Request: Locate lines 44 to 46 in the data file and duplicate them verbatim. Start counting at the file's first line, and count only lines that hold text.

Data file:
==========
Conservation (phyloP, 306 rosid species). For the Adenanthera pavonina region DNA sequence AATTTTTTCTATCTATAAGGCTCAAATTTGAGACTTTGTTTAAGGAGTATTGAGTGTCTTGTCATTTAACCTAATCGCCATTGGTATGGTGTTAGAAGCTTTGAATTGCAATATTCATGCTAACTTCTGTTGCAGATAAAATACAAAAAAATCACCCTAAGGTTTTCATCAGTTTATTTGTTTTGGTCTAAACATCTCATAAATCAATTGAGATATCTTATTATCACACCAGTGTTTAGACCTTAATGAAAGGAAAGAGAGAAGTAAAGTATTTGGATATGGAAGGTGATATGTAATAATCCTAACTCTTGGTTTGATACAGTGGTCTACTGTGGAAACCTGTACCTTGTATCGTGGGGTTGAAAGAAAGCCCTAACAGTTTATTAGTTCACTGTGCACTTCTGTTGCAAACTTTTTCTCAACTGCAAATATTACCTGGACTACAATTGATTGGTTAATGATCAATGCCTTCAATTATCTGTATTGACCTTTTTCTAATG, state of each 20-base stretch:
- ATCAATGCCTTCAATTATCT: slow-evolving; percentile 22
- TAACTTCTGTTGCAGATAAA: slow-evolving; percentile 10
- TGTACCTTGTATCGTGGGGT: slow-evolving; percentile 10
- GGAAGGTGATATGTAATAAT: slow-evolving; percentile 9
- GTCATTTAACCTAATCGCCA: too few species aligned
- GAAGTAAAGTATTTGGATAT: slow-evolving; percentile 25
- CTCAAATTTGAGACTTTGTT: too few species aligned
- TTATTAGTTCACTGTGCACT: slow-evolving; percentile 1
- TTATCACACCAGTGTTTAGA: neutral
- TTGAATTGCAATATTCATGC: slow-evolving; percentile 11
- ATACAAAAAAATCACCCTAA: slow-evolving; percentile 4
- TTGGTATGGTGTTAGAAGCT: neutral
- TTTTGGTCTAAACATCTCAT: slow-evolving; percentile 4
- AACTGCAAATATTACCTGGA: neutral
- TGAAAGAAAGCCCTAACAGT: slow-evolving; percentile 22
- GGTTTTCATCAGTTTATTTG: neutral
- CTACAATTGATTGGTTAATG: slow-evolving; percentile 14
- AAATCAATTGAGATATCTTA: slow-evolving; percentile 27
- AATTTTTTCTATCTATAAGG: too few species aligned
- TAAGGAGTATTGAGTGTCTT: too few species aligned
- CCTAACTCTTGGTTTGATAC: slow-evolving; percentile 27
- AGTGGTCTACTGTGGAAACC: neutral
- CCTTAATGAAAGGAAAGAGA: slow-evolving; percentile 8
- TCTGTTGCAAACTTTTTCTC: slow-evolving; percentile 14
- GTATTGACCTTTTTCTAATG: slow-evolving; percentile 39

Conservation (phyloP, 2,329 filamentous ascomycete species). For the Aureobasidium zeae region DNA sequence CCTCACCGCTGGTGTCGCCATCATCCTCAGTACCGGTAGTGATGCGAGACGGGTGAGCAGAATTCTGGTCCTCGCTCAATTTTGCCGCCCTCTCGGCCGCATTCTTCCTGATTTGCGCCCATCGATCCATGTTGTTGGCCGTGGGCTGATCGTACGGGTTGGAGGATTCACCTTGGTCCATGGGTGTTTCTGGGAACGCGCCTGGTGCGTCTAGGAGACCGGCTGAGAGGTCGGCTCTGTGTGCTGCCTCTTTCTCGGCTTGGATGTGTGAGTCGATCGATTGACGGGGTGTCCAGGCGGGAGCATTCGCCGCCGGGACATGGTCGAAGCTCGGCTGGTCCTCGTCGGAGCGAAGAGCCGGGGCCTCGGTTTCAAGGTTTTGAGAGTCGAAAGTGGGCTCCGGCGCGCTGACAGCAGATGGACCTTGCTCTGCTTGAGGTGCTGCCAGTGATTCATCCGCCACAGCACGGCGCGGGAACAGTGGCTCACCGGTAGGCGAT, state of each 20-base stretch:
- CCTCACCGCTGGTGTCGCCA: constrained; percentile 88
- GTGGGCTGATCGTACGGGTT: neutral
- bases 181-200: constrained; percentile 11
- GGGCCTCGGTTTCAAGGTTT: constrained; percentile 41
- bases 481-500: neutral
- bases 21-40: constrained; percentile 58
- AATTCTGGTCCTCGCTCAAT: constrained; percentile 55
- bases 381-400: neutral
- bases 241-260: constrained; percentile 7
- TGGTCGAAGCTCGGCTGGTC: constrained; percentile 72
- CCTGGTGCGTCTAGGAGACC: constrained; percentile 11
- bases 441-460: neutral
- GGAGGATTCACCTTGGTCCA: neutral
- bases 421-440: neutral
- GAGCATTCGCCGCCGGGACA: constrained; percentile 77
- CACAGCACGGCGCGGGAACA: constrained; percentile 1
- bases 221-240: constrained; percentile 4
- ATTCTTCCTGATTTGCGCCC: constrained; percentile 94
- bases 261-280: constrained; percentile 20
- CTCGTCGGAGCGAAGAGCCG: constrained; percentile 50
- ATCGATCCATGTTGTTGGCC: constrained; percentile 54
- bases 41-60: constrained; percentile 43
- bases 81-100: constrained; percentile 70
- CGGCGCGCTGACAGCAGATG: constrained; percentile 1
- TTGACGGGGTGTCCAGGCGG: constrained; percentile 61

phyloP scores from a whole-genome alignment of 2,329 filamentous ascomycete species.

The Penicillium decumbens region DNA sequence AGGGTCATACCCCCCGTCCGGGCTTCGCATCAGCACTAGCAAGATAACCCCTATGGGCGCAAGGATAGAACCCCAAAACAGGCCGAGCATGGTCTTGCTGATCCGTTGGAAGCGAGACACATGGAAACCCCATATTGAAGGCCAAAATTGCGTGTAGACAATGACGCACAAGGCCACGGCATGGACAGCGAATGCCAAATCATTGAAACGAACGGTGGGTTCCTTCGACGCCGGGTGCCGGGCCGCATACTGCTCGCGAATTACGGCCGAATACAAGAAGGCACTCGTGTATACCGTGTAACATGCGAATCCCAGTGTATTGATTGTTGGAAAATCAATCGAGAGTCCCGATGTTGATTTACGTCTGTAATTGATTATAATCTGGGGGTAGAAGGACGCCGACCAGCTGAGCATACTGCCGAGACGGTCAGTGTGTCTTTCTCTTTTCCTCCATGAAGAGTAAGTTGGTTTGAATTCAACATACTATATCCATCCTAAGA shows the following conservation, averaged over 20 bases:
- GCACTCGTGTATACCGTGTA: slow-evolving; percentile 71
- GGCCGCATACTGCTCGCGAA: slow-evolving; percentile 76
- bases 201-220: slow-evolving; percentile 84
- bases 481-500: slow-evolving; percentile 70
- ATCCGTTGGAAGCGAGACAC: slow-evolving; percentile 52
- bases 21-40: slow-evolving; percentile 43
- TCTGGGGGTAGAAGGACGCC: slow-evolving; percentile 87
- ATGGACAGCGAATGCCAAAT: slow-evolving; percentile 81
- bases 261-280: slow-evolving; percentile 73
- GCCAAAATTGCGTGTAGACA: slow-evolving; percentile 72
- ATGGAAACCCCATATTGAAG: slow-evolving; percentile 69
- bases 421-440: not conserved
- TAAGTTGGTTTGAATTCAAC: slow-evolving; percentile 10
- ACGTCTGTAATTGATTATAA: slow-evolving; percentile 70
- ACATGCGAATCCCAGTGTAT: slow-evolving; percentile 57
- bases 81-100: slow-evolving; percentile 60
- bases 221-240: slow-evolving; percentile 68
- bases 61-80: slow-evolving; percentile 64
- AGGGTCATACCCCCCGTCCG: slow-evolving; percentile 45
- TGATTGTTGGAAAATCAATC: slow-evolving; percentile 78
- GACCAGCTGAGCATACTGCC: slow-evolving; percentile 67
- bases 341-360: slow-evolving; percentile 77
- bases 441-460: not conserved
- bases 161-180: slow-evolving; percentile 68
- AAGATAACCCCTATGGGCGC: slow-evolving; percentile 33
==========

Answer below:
- bases 221-240: constrained; percentile 4
- ATTCTTCCTGATTTGCGCCC: constrained; percentile 94
- bases 261-280: constrained; percentile 20